By Steve Kautz, former Maine mathematics teacher and personal finance expert.
“You make your mistakes to learn how to get the good stuff.” – Quincy Jones
As I make progress on my financial journey, I have an annoying tendency to think about the mistakes I’ve made. I try not to use the word regret as I like to think some good can come from what has passed. I try to use the mistakes as fuel for my teaching, and to help me avoid making new, perhaps even more costly mistakes. For this entry I began working on a list of classic personal financial mistakes.
Coincidentally, I happened to be talking with someone at the gym recently about mistakes people make with their fitness habits. When I say people, I include myself because it’s just in the last few years that I’ve paid more attention to quality over quantity when it comes to exercise.
Hmmm… If Only There Was A Way To Combine…
I have absolutely zero evidence that staying fit is in any way connected to success with money, but I’ll throw some logic your way. #1 – Having all the money in the world won’t matter very much if you are not healthy enough to enjoy it. #2 – I’d rather be healthy & fit and broke than broke and broken down. Let’s have some fun with this, shall we?
I’ve collected a sample list of classic physical fitness mistakes which I will connect with an appropriate financial fitness mistake. Thanks to Joe Schacht and Jill Kelley from Dynamics Fitness for setting me straight.
- LOOKING FOR THE QUICK FIX: Clients who are looking for results in the shortest amount of time invariably find out that a quick fix is not sustainable. While exercise is the best medicine for the mind and body, making exercise a consistent part of your life is sustainable. It further decreases your risk of injury and illness, adds years to your life, and provides dynamic results.
Financial Connection: It would be nice to cash in on the latest app, or to have had the foresight to plop $10,000 on Apple circa 1985, but the reality for the vast majority of us is that there is no such thing as the lottery, and it takes time, patience, and consistency to maintain good financial health.
- DISTANCE RUNNING FOR WEIGHT LOSS: If you enjoy running, then go for it as long as your body will let you and you have good form and proper footwear. Interval training may be the way to go. In a nutshell, “interval training” is a dynamic form of conditioning that consists of short periods of high intensity movement followed by a period of low intensity movement. Great examples of interval training are circuit training, cycling, swimming, and sprinting.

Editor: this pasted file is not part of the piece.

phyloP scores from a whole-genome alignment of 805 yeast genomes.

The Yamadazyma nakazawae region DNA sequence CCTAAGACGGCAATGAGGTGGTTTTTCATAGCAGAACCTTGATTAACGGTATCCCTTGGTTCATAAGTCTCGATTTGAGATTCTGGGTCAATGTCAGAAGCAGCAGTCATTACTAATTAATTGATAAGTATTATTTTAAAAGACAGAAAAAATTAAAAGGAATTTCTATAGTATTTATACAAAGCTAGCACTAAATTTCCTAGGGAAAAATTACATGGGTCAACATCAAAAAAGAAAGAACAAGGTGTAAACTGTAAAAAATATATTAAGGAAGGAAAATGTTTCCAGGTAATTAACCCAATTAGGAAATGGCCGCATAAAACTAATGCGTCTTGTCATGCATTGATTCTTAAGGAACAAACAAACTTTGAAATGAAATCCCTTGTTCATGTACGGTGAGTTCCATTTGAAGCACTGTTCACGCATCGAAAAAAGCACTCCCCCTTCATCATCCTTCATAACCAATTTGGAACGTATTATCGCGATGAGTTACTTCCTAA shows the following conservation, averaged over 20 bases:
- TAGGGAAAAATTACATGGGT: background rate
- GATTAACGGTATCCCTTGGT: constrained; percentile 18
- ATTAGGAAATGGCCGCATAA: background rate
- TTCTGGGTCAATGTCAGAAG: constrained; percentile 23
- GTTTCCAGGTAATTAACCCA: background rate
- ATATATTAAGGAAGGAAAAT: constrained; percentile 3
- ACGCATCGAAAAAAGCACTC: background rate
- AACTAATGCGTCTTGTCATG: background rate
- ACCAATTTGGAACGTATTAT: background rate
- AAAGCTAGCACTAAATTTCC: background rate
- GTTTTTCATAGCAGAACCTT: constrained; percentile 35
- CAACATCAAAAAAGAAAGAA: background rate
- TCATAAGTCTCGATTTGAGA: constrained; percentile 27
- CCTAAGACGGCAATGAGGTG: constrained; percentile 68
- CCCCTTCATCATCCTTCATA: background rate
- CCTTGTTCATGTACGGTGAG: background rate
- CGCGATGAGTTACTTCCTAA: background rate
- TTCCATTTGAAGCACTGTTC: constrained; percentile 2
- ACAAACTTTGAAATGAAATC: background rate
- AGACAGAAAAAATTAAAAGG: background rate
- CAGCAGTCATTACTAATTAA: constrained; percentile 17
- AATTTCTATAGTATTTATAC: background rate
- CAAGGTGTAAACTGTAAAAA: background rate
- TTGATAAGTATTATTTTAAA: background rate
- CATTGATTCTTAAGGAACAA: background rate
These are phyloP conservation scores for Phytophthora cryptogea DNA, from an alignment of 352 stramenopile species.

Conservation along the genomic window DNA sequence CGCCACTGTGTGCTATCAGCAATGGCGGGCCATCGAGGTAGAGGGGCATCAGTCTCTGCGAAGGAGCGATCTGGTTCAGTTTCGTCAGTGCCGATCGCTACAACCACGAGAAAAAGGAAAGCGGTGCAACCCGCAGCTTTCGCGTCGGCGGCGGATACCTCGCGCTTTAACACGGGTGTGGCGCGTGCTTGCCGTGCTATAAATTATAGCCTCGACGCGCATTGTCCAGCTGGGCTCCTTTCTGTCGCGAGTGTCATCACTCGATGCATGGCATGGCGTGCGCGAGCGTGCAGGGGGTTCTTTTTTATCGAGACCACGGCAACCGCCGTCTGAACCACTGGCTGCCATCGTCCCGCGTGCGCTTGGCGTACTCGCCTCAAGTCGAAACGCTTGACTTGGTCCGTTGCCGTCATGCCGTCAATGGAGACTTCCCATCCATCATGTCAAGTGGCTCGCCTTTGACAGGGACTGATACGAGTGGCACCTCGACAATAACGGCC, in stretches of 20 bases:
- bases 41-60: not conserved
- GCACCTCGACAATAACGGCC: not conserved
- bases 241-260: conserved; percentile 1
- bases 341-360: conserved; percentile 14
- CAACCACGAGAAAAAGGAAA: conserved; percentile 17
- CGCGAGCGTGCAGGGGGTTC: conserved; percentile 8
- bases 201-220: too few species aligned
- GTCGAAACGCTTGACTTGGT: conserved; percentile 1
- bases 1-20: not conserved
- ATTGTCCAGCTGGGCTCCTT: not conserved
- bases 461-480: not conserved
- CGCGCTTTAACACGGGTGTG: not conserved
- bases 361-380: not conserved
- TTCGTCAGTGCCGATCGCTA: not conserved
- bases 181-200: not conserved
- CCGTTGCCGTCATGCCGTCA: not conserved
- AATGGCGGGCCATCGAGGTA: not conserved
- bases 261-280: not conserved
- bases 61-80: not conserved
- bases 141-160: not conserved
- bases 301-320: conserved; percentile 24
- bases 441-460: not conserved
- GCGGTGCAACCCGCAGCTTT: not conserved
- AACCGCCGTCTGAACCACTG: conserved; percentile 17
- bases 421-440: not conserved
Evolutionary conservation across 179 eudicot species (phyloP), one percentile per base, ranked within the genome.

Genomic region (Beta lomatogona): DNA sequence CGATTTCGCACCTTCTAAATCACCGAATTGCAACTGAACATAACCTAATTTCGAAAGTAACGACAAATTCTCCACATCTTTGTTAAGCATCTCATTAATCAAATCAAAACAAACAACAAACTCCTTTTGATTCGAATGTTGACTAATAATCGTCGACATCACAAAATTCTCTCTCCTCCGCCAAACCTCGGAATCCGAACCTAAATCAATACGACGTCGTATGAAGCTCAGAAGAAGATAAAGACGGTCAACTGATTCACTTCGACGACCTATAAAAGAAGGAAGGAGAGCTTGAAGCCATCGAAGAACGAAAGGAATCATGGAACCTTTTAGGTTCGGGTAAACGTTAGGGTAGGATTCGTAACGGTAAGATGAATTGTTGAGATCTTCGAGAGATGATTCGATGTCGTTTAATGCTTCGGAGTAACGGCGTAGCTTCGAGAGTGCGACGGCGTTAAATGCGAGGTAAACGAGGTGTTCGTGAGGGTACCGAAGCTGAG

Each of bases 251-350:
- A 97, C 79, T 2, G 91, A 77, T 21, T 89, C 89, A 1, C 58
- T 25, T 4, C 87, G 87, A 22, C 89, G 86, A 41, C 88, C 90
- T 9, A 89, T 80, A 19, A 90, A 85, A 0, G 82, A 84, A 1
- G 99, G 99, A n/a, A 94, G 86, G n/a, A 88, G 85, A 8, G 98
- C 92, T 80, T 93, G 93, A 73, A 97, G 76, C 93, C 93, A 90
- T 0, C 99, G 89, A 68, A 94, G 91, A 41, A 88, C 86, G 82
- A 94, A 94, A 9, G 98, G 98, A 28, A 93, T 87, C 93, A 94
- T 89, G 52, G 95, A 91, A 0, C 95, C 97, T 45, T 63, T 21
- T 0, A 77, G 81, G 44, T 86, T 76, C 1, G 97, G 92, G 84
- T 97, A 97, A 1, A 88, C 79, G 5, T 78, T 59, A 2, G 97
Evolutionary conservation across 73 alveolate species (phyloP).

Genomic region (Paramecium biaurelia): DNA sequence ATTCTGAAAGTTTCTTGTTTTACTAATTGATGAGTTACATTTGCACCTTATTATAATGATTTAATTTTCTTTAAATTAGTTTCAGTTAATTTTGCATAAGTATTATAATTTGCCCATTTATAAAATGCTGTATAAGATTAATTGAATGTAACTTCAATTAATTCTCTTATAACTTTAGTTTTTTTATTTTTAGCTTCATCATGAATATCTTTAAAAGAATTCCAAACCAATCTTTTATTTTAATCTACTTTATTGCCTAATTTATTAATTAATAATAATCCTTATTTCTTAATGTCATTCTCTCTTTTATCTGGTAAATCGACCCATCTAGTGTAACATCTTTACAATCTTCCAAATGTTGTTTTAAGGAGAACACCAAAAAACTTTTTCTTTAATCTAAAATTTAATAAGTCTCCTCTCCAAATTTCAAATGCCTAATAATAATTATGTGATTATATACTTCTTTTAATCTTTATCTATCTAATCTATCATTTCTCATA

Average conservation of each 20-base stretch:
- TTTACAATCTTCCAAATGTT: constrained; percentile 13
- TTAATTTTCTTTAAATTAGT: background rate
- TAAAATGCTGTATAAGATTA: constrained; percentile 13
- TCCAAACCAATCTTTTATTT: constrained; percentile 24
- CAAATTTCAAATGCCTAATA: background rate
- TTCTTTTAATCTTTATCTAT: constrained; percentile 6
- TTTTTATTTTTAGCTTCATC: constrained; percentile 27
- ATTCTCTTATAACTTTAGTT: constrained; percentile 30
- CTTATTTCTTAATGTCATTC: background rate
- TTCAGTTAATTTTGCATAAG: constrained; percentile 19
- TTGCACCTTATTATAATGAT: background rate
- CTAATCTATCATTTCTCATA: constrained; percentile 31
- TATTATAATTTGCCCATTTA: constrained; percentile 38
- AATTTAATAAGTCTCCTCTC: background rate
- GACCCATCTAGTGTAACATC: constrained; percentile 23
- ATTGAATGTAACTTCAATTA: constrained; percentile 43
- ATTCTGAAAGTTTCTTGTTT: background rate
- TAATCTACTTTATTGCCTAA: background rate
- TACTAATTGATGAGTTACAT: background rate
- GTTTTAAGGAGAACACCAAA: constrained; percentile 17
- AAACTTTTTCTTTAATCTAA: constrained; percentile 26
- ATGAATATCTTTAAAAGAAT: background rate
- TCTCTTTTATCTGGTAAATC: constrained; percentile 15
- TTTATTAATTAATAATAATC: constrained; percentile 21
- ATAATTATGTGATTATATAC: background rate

Financial Connection: Ok, this one is hard to find a natural link for. Ah, here we go: assuming that social security will be sufficient for your retirement needs. Social security income accounts for only 40% of income for folks 65 and older.
- NOT MAKING EXERCISE FUN: Too many people look at exercise as a chore or even drudgery. It’s important to test out different forms of exercise to see what you enjoy as you’ll likely stick with it if you enjoy it. Research confirms that group classes and buddying up are not only more motivating but actually fun and invigorating.
Financial Connection: Oh, I know what you are saying, “good luck with this one, Kautz!” OK, you’re on. Getting on a budget and seeing your money grow as you planned is kinda fun! Making the last payment on a car loan or old credit card debt and never making another payment is lots of fun. And I suspect, but don’t know yet, that paying off your mortgage is an absolute hoot! Nailed it.
Exercising like crazy without paying attention to your diet is like maxing out your 401K while you max out your credit cards. (Sorry about the stain, hot fudge is hard to handle when you are typing. It’s OK, I went to the gym today.)
Spending too much time on single joint movements is like investing without diversifying.
Too much of one thing/not balancing your routine is like obsessing about money so much that you couldn’t enjoy it even if you had it.
Invest in Yourself
What we do about our health and exercise habits is, of course, personal preference. I believe it should be near the top of the budgeting priority list after basic needs are met. Exercise classes and gyms can be budget breakers, but they don’t have to be. Shop around. Learn about exercising at home with little or no equipment, see if your health plan has an annual benefit, cut back on another expense, etc. Finally, remember to look at the cost on an annual basis rather than just a monthly payment, and even more importantly, remember to think about the costs of not exercising.
The views, information, or opinions expressed in this blog are solely those of the author and do not necessarily represent or reflect those of the Maine Jumpstart Coalition for Personal Financial Literacy.